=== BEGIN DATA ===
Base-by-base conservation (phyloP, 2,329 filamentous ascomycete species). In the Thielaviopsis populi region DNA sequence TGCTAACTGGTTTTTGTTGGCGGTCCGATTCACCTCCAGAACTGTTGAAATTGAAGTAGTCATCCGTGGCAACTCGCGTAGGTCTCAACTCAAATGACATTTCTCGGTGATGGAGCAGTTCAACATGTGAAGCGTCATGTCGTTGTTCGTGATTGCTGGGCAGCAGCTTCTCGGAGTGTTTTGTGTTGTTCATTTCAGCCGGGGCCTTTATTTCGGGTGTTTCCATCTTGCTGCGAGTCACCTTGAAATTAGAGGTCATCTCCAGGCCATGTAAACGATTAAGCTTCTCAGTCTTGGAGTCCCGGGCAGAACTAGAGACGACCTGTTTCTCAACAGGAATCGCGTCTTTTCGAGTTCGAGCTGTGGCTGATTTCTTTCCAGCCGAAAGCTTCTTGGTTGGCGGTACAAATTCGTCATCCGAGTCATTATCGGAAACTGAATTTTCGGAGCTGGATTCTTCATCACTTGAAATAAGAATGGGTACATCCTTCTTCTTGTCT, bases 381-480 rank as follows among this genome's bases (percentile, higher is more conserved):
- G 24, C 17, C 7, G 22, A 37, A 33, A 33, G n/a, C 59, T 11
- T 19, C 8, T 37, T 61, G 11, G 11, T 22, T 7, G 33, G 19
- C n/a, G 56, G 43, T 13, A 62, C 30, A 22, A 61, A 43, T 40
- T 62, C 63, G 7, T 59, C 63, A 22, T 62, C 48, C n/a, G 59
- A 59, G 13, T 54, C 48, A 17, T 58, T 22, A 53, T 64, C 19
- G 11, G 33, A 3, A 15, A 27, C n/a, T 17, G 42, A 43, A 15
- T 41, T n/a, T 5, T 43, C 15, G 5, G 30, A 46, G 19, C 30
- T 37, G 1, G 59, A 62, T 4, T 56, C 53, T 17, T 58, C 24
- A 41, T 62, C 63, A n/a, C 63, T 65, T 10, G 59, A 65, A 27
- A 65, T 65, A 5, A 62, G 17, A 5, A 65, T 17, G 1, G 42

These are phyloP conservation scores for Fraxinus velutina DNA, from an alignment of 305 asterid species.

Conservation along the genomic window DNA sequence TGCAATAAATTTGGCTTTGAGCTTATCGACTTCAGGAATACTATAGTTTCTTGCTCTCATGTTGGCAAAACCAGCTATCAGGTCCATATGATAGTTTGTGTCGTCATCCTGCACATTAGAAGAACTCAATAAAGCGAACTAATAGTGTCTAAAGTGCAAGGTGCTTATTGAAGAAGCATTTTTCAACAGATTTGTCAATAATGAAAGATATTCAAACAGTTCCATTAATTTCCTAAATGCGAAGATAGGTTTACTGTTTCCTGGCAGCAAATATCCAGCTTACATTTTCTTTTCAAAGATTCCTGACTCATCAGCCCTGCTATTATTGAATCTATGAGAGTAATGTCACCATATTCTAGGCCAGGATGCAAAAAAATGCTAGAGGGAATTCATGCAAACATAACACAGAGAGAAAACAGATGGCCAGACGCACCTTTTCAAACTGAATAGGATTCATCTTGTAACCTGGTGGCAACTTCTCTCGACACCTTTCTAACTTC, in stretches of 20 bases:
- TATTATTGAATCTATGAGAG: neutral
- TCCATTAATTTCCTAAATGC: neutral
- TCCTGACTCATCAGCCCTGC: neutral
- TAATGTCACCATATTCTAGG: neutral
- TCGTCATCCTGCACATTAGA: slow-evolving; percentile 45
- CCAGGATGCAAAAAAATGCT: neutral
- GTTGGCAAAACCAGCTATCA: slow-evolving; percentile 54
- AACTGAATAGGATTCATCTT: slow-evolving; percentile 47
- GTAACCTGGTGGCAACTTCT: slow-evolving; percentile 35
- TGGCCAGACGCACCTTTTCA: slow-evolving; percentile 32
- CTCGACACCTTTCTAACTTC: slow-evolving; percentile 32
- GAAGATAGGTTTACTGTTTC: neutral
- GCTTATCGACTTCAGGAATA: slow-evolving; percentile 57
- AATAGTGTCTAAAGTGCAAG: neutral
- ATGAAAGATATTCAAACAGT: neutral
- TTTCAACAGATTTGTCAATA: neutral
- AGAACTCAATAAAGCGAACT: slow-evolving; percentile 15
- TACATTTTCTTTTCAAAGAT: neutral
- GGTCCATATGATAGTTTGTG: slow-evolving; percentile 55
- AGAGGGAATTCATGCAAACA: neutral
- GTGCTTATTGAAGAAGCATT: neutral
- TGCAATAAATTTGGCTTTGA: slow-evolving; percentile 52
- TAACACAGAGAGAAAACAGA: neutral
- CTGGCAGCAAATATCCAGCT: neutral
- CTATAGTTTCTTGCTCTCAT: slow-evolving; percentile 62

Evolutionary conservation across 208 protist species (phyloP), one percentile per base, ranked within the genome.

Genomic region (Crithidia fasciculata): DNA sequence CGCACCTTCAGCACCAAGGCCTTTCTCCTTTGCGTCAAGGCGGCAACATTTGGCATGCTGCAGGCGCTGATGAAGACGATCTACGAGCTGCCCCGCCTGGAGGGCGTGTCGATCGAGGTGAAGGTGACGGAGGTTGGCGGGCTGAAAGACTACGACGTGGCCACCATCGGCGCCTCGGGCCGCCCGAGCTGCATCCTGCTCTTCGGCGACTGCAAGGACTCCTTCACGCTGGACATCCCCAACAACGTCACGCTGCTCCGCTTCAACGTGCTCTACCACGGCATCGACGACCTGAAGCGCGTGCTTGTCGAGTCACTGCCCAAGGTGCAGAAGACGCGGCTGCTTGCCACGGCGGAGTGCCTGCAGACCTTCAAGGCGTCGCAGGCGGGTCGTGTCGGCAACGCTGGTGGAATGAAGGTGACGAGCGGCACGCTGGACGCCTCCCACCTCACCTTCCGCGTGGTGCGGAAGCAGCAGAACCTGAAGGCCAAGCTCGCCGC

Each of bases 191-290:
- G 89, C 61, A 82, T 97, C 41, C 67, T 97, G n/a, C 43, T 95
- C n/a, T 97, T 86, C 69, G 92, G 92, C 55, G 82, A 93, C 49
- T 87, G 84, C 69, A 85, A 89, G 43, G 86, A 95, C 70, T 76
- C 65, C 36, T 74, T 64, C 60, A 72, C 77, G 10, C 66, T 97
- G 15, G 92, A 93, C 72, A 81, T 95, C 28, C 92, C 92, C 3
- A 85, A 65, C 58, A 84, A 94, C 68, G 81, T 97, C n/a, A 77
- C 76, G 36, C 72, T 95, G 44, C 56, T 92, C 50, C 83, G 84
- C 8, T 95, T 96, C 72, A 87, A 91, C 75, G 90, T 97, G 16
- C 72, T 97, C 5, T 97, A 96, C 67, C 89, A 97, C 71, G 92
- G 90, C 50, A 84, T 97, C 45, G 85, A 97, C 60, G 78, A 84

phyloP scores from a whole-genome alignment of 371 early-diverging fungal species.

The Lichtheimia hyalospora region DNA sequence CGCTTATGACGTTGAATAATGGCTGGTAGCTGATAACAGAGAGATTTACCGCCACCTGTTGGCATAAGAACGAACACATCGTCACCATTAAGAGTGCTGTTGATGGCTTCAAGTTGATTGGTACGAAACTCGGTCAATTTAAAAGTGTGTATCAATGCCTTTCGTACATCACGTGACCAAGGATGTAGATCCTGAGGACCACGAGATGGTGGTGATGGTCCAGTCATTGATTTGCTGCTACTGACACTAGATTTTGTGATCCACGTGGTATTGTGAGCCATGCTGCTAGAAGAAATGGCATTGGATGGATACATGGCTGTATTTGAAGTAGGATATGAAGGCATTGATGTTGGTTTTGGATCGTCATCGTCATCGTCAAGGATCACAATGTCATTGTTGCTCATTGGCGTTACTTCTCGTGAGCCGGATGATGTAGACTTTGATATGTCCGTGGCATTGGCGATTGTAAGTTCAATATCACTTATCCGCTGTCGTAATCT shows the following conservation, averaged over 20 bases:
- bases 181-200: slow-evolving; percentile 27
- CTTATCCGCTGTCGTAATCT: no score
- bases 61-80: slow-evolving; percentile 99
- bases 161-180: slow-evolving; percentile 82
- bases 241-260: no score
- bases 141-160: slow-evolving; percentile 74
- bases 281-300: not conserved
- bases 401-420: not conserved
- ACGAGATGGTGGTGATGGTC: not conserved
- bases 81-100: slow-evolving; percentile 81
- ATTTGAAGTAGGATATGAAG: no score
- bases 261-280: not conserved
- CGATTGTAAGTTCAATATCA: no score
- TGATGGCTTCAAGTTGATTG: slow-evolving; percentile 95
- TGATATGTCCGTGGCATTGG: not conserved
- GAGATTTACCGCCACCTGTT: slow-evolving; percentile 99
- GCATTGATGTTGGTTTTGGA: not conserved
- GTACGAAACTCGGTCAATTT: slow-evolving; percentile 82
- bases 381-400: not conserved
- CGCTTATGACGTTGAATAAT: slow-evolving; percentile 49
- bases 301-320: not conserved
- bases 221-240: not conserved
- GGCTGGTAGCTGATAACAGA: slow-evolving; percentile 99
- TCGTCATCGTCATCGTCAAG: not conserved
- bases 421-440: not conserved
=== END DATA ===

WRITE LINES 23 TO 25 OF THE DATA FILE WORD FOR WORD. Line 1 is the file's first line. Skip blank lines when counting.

- TGGCCAGACGCACCTTTTCA: slow-evolving; percentile 32
- CTCGACACCTTTCTAACTTC: slow-evolving; percentile 32
- GAAGATAGGTTTACTGTTTC: neutral